We recently have considered the standard that governs whether a prosecuting attorney or defense attorney can be called as a witness relating to a case in which he had participated as an advocate. "At the outset, we note that courts have been reluctant to allow attorneys to be called as witnesses in trials in which they are advocates. See Rudolph v. State, 829 P.2d 269, 273 (Wyo. 1992); see also United States v. Birdman, 602 F.2d 547, 553 (3d Cir. 1979), cert. denied, 444 U.S. 1032, 100 S.Ct. 703, 62 L.Ed.2d 668 (1980). When either party in a criminal case seeks testimony from the prosecuting attorney, the federal courts have applied a compelling need test. See United States v. Prantil, 764 F.2d 548, 554 (9th Cir. 1985); United States v. Dack, 747 F.2d 1172, 1176 n. 5 (7th Cir. 1984); United States v. Birdman, supra, 553; United States v. Schwartzbaum, 527 F.2d 249, 253 (2d Cir. 1975), cert. denied, 424 U.S. 942, 96 S.Ct. 1410, 47 L.Ed.2d 348 (1976). Under this test, the party wishing to call a prosecutor to testify must show that the testimony of the prosecutor is necessary and not merely relevant, and that all other available sources of comparably probative evidence have been exhausted. State v. Thompson, 20 Conn. App. 290, 297, 567 A.2d 837 (1989); see also United States v. Prantil, supra, 551; Rudolph v. State, supra, 273.
"The policy behind the compelling need test in the context of requiring a prosecutor to testify is four fold: First, there is the risk that the prosecutor may not be a fully objective witness. [ United States v. Birdman, supra, 602 F.2d 553]. Second, there exists the justifiable fear that, when a prosecutor takes the witness stand, the prestige or prominence of the prosecutor's office will artificially enhance his credibility as a witness. United States v. Johnston, 690 F.2d 638, 643 (7th Cir. 1982). Third, the jury may understandably be confused by the prosecutor's dual role. Id. . . . Finally, a broader concern for public confidence in the administration of justice suggests the maxim that justice must satisfy the appearance of justice. (Citation omitted.) State v. Thompson, supra, 20 Conn. App. 296; United States v. Birdman, supra, 554." (Internal quotation marks omitted.) Ullmann v. State, 230 Conn. 698, 716-17, 647 A.2d 324 (1994).
These policy considerations were developed in the context of a jury trial. In the circumstance of a motion to dismiss before a court, the third policy consideration obviously would be inapplicable. The other stated policy considerations for the compelling need test, however, remain viable. Moreover, the requirement of a threshold showing of compelling need is necessary to prevent frivolous attempts to call prosecutors or defense counsel as witnesses.
In adopting the compelling need test in Ullmann, we noted that "[t]he trial court is charged with making the determination of the materiality of the witness' testimony and must, of course, honor the defendant's constitutional rights of confrontation and compulsory process. United States v. Prantil, supra, [764 F.2d] 552. State v. Thompson, supra, 20 Conn. App. 297. [T]he vast weight of authority indicates that any decision whether or not to allow an attorney to be called is left to the discretion of the trial judge. Therefore, in reviewing [the] appellant's claims we will only reverse the decision of the trial court if there was an abuse of discretion. Rudolph v. State, supra, 829 P.2d 272; see also State v. Williams, 656 P.2d 450, 453 (Utah 1982). The issue, therefore, is not whether we would reach the same conclusion in the exercise of our own judgment, but only whether the trial court acted reasonably. State v. Deleon, 230 Conn. 351, 363, 645 A.2d 518 (1994); see also State v. S R Sanitation Services, 202 Conn. 300, 311-12, 521 A.2d 1017 (1987)." (Emphasis added; internal quotation marks omitted.) Ullman v. State, supra, 230 Conn. 721.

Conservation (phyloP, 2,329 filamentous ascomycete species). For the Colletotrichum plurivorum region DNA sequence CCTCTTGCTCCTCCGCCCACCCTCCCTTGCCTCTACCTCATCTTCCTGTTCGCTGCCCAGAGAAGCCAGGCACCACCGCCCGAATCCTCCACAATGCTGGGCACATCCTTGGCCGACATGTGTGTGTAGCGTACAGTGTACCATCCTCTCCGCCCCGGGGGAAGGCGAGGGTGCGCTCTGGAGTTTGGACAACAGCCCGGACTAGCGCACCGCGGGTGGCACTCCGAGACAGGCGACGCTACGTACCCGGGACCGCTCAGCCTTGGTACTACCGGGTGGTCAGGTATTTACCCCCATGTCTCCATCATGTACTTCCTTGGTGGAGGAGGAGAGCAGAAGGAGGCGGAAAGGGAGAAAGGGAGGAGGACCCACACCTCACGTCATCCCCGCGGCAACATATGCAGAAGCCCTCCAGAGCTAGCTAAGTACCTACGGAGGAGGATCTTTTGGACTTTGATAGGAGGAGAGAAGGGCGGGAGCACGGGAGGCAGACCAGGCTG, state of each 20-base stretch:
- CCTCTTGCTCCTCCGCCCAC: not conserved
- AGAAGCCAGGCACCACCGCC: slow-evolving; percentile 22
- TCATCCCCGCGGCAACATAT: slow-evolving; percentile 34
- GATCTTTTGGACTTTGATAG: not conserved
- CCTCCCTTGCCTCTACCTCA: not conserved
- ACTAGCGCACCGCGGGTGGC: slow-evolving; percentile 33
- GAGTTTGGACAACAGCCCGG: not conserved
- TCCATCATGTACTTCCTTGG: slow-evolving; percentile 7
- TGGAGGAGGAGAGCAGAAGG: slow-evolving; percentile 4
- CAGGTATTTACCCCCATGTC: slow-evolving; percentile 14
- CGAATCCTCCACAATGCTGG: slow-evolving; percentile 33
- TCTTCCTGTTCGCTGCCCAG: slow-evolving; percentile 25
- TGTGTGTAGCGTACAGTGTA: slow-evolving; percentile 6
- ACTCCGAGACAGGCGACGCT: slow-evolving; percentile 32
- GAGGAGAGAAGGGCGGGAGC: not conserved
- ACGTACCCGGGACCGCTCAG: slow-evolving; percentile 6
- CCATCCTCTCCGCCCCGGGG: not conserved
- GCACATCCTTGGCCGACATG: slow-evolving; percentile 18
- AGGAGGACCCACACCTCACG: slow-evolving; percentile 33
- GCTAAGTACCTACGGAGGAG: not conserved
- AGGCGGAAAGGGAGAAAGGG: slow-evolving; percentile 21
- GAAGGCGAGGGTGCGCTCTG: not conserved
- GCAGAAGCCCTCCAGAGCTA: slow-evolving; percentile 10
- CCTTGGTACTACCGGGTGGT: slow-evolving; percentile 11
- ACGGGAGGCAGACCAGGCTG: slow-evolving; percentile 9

Because the trial court concluded in its articulation that, as a matter of law, the defendant did not have a valid double jeopardy claim, because his claim of prosecutorial misconduct had not been raised previously in a motion for mistrial or on direct appeal, it never exercised its discretion to determine whether the prosecutor should be compelled to testify in connection with the defendant's motion to dismiss. The trial court, by concluding, as a matter of law, that the defendant had no basis for his claim of double jeopardy, did not reach the factual allegations made by the defendant that the court would have to consider in order for it to have exercised its discretion to determine whether there was a compelling need for the prosecutor to testify.
"`While it is normally true that this court will refrain from interfering with a trial court's exercise of discretion . . . this presupposes that the trial court did in fact exercise its discretion. [D]iscretion imports something more than leeway in decision-making. . . . It means a legal discretion, to be exercised in conformity with the spirit of the law and in a manner to subserve and not to impede or defeat the ends of substantial justice.' (Citations omitted; internal quotation marks omitted.) State v. Martin, 201 Conn. 74, 88, 513 A.2d 116 (1986)." (Emphasis added.) Gateway Co. v. DiNoia, 232 Conn. 223, 239, 653 A.2d 342 (1995).
Because in this instance the trial court did not exercise its discretion to determine whether the defendant had made a factual, prima facie showing of prosecutorial misconduct so as to create a compelling need for the prosecutor's testimony, it must do so on remand. We conclude that "[w]here, as here, the trial court is properly called upon to exercise its discretion, its failure to do so is [improper]." State v. Martin, supra, 201 Conn. 88. The trial court, therefore, on remand must determine whether the defendant has made a prima facie showing of prosecutorial misconduct, and, if so, it must determine whether there is a compelling need for the testimony of the prosecutor in connection with the defendant's claim that the prosecutor had engaged in misconduct with the intent to avoid an acquittal that the prosecutor believed was likely. See Wallach II, supra, 979 F.2d 916.